The news gets better: Our original plan called for lowering the deficit to no more than $20 million by July 2019. However, the state provided Berkeley with one-time funding of $25 million, in recognition of our budgetary efforts and the extent to which the excellence of our academic programs promotes the greater good. As a result, we should reach a balanced budget by next summer, a full year ahead of schedule. We are thankful for the state’s financial assistance, and what has been a constructive partnership with the governor’s office, the state Department of Finance, and many legislators. We also deeply appreciate the persistence and persuasive power of the many Berkeley students who repeatedly travelled to Sacramento to make the case for the funding that is keeping tuition at current levels and helping to sustain the excellence of our University.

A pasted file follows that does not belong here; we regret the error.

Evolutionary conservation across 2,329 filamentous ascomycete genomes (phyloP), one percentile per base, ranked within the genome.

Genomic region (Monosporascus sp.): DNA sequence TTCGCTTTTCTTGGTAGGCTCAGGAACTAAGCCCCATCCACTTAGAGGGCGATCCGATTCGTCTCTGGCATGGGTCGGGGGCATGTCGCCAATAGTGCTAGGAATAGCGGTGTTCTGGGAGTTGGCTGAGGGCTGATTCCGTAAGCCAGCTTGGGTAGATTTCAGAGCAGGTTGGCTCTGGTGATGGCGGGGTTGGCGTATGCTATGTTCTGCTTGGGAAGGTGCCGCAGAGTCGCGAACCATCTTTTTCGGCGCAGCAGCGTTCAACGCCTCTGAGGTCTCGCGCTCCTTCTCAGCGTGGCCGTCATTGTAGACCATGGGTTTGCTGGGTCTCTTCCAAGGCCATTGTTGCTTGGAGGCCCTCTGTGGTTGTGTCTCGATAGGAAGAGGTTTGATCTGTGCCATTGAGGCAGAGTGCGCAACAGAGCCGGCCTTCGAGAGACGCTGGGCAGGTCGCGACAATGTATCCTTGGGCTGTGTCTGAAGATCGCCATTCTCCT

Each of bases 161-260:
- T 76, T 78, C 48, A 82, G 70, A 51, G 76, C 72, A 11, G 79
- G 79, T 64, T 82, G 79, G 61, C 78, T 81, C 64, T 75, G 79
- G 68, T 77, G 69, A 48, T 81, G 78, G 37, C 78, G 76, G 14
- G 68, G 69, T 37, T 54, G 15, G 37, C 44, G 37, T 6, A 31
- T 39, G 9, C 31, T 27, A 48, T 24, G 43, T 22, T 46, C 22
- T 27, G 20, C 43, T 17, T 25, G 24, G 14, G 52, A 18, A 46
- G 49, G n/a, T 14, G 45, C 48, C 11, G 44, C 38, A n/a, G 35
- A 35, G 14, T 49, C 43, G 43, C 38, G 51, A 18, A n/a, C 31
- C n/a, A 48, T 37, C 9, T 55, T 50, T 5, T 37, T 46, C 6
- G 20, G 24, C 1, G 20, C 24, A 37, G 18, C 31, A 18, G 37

We will achieve a balanced budget with this strong state support together, and with the hard work and sacrifice on the part of our faculty, students and staff, to whom we are grateful. While we must continue to be disciplined, we can now look ahead, dedicating attention to the investments we need to make in order to address challenges like the student housing crisis, the seismic condition of our buildings, and a daunting backlog of deferred maintenance. In concert with plans to improve our infrastructure, we also intend to invest in expanding the size of our faculty and in implementing new strategies to further improve the quality of student education and experience.